For Tauranga Boys’ College, the journey from old school to new began when the school’s Board of Trustees decided to make the transition to a digital learning environment, writes Paul Brislen.
“The brief was to help with what we called ‘e-learning’ and to look at a BYOD policy that would meet our needs,” said Rob Gilbert.
The school had settled on ‘bring your own device’ as a standard rather than providing devices for each student because with 1,900 boys on the campus, the cost of buying and maintaining such a fleet would be onerous. However, before it could even begin to think about deploying so many devices, it needed a network that would cope and discovered pretty quickly that the existing Wi-Fi network would need upgrading.
“We’d been SNUPped [School Network Upgrade Programme] but for various reasons we missed out on the wireless SNUP, so we had to do it ourselves.”
With the physical infrastructure in place, the school could turn its attention to the devices themselves and how to roll out a BYOD policy that made sense for the school, the students and for their families.
“We started with a Year 9 class, which carried their devices on to Year 10. We then added another Year 9 class and now we’re looking at all Year 9s – 422 students – as the next phase of the rollout.”
On paper that would mean a full school deployment would take up to five years, but Rob says that’s unlikely.
“I’d be surprised if it took that long. I think we’ll start to see other classes taking it up much sooner than that.”
In previous years Tauranga Boys’ had been known as a “bit of an Apple” shop but for a BYOD policy, specifying the device too closely wasn’t going to work.
“So long as the device is larger than a phone, has an internet connection and a battery that can last all day, they can use it as part of the programme.”
That means some bring in an old laptop from home, others a Chromebook and others still go out and buy something new.
“We work in conjunction with our largest feeder school, Tauranga Intermediate, who has a policy of providing one device per student, so our students are familiar with the Apple iPad and Google environment.”
As part of the digitisation programme, the College tendered for an outsourced management partner to run the school’s IT needs.
“We went out to four IT firms looking for someone to help us and chose Cyclone. What they’ve been able to provide is revolutionary in terms of service, responsiveness and helping us to manage costs. I don’t think we’d have been able to do so well without Cyclone.”
Many of the teaching staff already lease laptops, Apple Macbooks usually, as part of the TELA scheme run by the Ministry, so Rob knew they would have devices. But how prepared were the teachers for a digital learning environment?
“It’s fair to say most were eager and wanted to get stuck in and try new things.”
Ensuring all teachers had access to professional development around digital learning pedagogy was essential to helping all teaching staff embrace the change. Some was done in-house; Cyclone also provided Google experts.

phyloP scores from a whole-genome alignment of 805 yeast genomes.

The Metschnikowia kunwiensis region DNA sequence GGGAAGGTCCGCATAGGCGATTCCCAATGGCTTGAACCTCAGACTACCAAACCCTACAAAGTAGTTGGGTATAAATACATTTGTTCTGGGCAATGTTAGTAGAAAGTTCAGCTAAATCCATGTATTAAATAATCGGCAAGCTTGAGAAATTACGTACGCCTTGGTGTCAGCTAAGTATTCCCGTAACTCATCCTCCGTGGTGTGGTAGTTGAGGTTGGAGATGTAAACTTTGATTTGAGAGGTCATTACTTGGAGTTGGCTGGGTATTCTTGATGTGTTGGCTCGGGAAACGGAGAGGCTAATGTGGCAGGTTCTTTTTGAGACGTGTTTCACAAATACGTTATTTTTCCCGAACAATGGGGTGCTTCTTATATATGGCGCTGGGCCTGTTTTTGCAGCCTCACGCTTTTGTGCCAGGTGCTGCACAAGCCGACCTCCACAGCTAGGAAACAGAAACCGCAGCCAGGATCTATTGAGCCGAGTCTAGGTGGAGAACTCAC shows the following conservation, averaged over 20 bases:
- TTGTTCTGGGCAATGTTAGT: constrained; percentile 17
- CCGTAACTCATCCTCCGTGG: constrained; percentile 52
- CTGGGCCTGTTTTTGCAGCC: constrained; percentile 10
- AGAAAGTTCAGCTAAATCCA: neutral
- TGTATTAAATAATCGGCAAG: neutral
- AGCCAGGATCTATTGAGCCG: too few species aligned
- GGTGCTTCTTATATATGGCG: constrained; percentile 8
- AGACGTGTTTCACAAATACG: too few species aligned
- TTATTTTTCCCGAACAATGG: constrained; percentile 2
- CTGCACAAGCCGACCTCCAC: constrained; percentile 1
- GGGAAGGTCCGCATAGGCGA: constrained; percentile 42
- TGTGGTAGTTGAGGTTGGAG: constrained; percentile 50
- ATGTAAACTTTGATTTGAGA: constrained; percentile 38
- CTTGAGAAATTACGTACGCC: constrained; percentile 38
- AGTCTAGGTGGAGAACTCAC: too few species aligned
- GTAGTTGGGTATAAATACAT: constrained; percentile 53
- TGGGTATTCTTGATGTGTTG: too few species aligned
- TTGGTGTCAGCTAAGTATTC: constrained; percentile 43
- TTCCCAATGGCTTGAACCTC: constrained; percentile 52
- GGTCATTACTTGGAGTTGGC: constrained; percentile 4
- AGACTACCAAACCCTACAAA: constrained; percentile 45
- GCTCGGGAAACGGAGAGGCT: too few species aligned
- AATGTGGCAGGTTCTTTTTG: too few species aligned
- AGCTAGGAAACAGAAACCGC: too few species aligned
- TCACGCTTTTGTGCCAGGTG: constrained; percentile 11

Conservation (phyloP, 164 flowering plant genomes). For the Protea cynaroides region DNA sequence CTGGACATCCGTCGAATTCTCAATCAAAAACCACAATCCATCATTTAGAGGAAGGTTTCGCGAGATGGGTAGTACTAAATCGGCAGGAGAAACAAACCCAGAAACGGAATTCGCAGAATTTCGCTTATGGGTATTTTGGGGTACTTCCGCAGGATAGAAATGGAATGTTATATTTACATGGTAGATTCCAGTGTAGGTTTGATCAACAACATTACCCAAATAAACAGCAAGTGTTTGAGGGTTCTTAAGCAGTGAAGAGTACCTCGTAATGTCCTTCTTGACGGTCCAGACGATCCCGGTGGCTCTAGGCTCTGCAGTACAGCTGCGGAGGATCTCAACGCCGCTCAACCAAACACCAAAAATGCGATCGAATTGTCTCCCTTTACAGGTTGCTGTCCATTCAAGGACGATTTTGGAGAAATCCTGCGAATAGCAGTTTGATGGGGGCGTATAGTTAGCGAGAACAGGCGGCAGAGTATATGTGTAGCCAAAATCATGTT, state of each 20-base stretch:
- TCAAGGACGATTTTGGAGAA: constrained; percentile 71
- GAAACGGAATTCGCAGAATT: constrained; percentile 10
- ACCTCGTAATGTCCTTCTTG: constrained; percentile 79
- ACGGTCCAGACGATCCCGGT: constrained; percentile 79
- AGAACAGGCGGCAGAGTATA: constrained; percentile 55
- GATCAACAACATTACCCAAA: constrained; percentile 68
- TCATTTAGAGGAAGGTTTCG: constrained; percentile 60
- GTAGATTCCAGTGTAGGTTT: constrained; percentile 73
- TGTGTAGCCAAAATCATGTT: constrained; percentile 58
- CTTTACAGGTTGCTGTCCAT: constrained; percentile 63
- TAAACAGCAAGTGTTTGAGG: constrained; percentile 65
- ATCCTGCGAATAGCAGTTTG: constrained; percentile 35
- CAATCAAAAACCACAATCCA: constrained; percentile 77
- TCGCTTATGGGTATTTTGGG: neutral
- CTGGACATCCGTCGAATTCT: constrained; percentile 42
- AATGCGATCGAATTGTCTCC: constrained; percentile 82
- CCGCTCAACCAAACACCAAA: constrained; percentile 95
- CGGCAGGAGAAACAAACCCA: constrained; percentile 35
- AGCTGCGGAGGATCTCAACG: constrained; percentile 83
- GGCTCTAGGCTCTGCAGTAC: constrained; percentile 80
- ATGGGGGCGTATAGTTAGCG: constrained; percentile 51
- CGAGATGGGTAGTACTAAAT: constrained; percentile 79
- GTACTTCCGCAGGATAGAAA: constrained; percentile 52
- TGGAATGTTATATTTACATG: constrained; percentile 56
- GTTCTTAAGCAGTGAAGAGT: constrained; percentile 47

Today, those students who are bringing their own devices have access to the Google suite of applications, and also use Office 365 and Education Perfect. The school leaves it up to the individual teachers to determine what works best for them.
Engaged and supported
“We didn’t want to direct them at this point, it’s up to each teacher to find the way forward that works best for them in the classroom.
So, the students are fully engaged and the teachers are supported to develop digital teaching skills and new pedagogy – but what about the parents? How did Tauranga Boys’ win over the families?
“I just have to show them my English class, for example, where you’ll find students engaged in group discussions, doing online activities, researching and learning for themselves. They’re not on their devices all day every day, but they’re a tool that helps the student engage and learn well.”
Ownership of knowledge
Rob says the changes to the way the students learn, and think about learning, is self evident.
“In a class of 30 Year 9 boys I don’t get questions about spelling or basic information. They can access all of that on their own and we focus instead on developing critical thinking, on a true ownership of knowledge.”
And no, the students aren’t sitting around playing games all day, adds Rob. Far from it, but if using Minecraft to get through to them is what it takes, then why not?
“It’s no different to getting them to write essays about rugby or what have you. You tap into the things they love and they learn along the way.”
The school’s next steps, once it has deployed BYOD to all classes, is to look at new classrooms. Tauranga Boys’ College will receive additional funding to deliver nine new classrooms and Rob is looking forward to engaging with Ministry designers to see what that can bring to the school.
Paul Brislen writes for INTERFACE Magazine.
Founded in 1958, Tauranga Boys’ College is a state secondary school for boys. It has a roll of about 1,900 students.
Available to teachers through the Ministry’s TELA programme, the MacBook is Apple’s high-performance and stylish laptop brand. It’s a thin and light device, with a wide range of features. apple.com/nz/macbook/
Cyclone is a New Zealand owned company providing bespoke procurement, implementation and support for education. From BYOD solutions to staff training across Apple, Google and Microsoft systems, to its new leasing services, the company offers a varied and comprehensive range of solutions and services to schools. cyclone.co.nz